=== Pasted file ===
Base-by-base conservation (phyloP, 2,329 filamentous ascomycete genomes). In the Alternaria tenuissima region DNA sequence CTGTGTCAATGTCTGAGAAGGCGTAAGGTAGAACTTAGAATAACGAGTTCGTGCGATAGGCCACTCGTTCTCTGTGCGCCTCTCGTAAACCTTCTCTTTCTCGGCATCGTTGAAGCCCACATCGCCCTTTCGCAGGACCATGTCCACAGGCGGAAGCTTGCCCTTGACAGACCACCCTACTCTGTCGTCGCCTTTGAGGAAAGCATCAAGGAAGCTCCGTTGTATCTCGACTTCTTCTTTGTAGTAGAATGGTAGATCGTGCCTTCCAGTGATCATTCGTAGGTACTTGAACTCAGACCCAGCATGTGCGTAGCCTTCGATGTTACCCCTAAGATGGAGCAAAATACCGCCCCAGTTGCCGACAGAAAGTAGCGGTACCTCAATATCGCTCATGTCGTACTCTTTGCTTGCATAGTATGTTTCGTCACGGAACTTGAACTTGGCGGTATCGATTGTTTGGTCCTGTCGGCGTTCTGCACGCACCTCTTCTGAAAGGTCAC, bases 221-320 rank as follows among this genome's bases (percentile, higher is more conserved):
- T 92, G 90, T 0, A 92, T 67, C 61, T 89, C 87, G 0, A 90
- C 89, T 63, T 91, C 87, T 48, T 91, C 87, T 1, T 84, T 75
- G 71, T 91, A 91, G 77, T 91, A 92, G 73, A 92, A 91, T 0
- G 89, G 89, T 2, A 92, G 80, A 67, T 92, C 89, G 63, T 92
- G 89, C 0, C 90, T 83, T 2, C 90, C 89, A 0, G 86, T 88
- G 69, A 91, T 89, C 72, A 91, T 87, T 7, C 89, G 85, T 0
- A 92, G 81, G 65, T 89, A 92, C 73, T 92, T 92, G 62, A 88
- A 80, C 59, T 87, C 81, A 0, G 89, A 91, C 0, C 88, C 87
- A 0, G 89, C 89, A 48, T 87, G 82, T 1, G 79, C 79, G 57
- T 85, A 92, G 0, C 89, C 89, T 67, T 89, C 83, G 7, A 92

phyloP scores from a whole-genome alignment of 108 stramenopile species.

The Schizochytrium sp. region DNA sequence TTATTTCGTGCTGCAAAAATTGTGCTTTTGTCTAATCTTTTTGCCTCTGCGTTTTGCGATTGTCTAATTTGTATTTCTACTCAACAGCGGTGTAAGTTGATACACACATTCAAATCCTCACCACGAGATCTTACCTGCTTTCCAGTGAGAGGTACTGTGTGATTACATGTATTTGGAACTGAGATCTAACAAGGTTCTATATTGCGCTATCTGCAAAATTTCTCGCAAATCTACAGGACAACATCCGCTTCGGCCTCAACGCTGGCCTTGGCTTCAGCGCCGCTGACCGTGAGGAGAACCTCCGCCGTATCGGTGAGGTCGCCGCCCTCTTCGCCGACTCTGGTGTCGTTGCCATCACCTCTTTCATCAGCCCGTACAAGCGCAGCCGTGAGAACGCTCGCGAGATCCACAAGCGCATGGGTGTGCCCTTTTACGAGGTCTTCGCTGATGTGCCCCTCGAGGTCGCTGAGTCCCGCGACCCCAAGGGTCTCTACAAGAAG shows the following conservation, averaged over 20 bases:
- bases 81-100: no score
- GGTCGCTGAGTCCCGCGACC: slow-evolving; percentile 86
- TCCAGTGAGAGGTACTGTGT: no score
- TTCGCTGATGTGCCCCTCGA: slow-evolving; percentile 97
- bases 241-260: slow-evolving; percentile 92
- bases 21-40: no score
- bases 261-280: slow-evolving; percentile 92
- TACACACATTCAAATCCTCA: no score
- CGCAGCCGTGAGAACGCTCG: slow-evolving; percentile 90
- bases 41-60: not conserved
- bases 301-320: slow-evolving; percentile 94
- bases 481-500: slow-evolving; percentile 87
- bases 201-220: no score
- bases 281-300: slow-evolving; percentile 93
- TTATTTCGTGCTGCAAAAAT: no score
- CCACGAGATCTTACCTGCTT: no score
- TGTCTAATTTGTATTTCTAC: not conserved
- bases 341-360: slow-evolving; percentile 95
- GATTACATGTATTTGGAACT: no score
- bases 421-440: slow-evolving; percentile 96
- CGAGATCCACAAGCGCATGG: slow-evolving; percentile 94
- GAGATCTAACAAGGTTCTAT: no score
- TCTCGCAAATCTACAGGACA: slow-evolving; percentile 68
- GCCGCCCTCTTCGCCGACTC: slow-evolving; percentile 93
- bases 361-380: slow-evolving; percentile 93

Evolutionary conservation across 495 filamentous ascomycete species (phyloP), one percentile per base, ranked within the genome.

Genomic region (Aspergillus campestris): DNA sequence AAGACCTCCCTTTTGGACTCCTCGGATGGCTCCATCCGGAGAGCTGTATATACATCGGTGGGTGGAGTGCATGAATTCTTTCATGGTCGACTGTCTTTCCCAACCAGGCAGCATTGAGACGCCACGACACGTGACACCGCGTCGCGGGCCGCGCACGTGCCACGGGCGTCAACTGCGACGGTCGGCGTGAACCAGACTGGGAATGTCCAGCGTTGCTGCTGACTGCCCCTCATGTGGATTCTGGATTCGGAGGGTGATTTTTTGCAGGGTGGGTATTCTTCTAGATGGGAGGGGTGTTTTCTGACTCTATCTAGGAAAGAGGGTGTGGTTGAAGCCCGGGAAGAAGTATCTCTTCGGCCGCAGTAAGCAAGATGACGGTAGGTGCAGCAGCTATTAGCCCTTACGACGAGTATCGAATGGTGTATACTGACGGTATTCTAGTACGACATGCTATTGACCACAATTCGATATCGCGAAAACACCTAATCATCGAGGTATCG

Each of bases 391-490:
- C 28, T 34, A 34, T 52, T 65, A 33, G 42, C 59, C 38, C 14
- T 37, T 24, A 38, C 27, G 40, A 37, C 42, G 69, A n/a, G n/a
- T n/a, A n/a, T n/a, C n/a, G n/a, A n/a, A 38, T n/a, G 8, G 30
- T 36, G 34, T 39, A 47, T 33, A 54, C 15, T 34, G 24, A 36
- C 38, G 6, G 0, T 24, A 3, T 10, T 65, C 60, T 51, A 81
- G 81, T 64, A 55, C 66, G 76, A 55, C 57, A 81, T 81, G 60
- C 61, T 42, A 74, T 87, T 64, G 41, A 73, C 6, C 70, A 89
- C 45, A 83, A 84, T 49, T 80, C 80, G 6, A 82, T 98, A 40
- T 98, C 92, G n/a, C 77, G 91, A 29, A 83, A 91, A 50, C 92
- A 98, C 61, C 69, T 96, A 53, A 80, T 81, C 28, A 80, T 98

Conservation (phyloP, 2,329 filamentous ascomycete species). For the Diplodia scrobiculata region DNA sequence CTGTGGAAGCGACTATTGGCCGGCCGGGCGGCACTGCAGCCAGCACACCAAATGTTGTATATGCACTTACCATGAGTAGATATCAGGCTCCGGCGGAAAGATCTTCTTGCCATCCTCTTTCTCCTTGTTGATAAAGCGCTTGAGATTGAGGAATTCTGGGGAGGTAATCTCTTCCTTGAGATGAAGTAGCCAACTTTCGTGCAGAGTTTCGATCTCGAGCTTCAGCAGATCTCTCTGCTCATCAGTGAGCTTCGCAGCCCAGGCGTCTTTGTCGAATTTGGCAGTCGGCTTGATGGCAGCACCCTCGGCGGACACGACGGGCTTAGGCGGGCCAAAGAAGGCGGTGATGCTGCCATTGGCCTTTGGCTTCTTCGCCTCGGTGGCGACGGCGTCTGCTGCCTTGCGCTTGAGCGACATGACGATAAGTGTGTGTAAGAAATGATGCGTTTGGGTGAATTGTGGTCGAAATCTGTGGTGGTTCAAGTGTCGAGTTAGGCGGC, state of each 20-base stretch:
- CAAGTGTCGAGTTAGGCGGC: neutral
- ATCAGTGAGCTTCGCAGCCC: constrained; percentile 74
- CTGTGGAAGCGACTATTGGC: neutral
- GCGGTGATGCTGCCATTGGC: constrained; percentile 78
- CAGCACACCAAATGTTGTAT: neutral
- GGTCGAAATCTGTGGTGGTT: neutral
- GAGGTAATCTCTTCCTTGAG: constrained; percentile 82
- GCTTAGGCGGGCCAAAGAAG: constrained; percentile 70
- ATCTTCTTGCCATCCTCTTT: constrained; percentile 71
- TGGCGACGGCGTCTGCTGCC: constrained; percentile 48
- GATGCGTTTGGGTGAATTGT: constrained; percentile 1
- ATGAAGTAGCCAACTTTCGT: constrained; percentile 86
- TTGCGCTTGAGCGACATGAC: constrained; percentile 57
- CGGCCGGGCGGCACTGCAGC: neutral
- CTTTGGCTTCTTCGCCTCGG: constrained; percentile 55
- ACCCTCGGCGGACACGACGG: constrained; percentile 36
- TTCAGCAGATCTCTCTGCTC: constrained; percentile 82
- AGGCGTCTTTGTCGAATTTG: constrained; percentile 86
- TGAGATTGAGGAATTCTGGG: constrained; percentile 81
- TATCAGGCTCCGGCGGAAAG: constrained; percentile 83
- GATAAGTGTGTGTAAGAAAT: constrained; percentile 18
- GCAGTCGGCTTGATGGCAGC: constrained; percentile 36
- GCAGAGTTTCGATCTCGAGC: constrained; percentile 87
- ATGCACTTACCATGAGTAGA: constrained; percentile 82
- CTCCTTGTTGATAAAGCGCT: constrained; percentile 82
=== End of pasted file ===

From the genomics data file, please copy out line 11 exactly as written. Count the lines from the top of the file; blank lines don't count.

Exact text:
- T 85, A 92, G 0, C 89, C 89, T 67, T 89, C 83, G 7, A 92